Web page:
Saturation is a really strong constraint on a structure. It turns out that if two structures are elementarily equivalent, the same size, and saturated, then they are necessarily isomorphic. This means that for instance there’s at most one saturated countable model of true arithmetic (up to isomorphism). The same holds for saturated models of any cardinality of Tarskian geometry, the theory of real closed fields, and any other complete theory.

And now we’re ready for the proof!

Assume that M1 and M2 are elementarily equivalent structures in a countable language, and that |M1| = |M2| = ℵ0. Take each of their ultrapowers with index set ℕ and arbitrary ultrafilters, and call them *M1 and *M2. What size are these structures? Since they’re ultraproducts, they’re both ℵ1-saturated, which means that they cannot be countable. And they’re not finite, so they must be uncountable.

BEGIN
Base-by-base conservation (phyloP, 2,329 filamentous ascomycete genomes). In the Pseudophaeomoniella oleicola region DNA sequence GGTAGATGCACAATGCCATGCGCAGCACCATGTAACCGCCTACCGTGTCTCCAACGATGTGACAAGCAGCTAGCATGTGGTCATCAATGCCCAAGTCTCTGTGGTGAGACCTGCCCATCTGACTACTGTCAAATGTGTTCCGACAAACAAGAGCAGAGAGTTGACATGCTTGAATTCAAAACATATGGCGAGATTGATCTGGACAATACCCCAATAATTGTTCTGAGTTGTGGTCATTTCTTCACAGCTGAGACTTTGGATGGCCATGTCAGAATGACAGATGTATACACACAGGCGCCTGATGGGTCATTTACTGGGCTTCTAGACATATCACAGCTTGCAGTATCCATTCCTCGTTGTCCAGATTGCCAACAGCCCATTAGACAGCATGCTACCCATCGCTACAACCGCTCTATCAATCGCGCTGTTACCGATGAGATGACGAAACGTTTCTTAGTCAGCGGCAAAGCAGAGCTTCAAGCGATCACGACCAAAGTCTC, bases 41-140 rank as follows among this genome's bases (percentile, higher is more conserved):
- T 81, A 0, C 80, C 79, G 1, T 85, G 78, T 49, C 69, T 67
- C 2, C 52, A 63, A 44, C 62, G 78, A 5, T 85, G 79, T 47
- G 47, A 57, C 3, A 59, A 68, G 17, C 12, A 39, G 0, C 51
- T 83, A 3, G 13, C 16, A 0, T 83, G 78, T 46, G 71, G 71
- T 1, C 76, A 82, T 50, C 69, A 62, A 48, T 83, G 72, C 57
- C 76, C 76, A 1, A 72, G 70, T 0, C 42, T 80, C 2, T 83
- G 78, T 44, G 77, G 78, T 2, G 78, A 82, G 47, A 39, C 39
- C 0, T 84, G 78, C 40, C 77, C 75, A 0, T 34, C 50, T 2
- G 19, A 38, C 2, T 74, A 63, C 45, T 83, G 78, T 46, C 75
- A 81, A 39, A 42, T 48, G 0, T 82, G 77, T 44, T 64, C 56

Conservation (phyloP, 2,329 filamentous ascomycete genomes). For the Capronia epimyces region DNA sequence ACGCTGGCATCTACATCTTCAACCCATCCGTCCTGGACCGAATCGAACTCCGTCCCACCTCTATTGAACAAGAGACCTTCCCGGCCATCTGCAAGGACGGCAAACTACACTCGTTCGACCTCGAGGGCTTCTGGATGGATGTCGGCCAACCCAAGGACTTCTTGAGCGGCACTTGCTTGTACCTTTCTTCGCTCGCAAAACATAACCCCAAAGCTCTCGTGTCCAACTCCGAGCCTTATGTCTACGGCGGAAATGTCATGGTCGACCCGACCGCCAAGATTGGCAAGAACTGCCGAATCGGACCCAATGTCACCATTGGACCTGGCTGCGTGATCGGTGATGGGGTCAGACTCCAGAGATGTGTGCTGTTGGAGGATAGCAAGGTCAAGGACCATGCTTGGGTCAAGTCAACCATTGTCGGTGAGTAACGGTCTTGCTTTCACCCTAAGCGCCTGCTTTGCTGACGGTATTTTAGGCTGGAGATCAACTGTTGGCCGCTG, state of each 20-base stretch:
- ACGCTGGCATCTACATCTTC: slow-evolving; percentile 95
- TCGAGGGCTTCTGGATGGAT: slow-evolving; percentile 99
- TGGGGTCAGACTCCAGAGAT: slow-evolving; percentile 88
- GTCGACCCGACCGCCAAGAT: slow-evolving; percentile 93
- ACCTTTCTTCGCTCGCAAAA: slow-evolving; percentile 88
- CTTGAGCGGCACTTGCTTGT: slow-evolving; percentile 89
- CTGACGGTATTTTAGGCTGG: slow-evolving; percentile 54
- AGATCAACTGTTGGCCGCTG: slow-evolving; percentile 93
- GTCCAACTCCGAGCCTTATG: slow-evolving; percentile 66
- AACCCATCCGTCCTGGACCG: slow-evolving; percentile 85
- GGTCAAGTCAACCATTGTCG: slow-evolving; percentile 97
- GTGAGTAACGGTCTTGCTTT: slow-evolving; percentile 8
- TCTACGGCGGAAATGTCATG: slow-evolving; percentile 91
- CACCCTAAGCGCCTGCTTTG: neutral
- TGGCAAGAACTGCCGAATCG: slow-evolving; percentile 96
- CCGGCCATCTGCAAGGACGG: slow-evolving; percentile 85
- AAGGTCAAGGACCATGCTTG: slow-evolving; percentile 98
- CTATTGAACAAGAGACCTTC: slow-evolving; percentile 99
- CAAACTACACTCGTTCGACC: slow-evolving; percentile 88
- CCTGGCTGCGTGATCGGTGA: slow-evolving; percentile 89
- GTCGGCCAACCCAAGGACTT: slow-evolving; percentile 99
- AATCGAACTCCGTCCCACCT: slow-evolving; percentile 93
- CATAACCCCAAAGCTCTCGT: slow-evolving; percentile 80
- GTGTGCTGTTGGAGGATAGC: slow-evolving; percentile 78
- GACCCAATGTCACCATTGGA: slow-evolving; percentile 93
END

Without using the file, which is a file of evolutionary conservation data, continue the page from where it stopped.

Furthermore, |*M1| ≤ |M1|, as the elements of *M1 are just equivalence classes on M1. So |*M1| ≤ |M1| = ℵ00 = 20. Assuming the continuum hypothesis, 20 = ℵ1. So ℵ0 < |M1| ≤ ℵ1, meaning that |*M1| = ℵ1. But remember that *M1 is ℵ1-saturated! So it’s as saturated as can be! Thus we can say that *M1 is saturated. The exact same argument goes for *M2. So *M1 and *M2 are saturated elementarily equivalent structures, and they’re both cardinality ℵ1. So they’re isomorphic!

Thus the continuum hypothesis tells us that ultrapowers erase differences between elementarily equivalent countable structures. Even though countable nonstandard models of TA look so different from the standard model, their ultraproducts are isomorphic. In particular, addition and multiplication are computable on ℕ and uncomputable on any nonstandard countable model of arithmetic. So according to CH, computable and uncomputable structures can have the same ultrapower!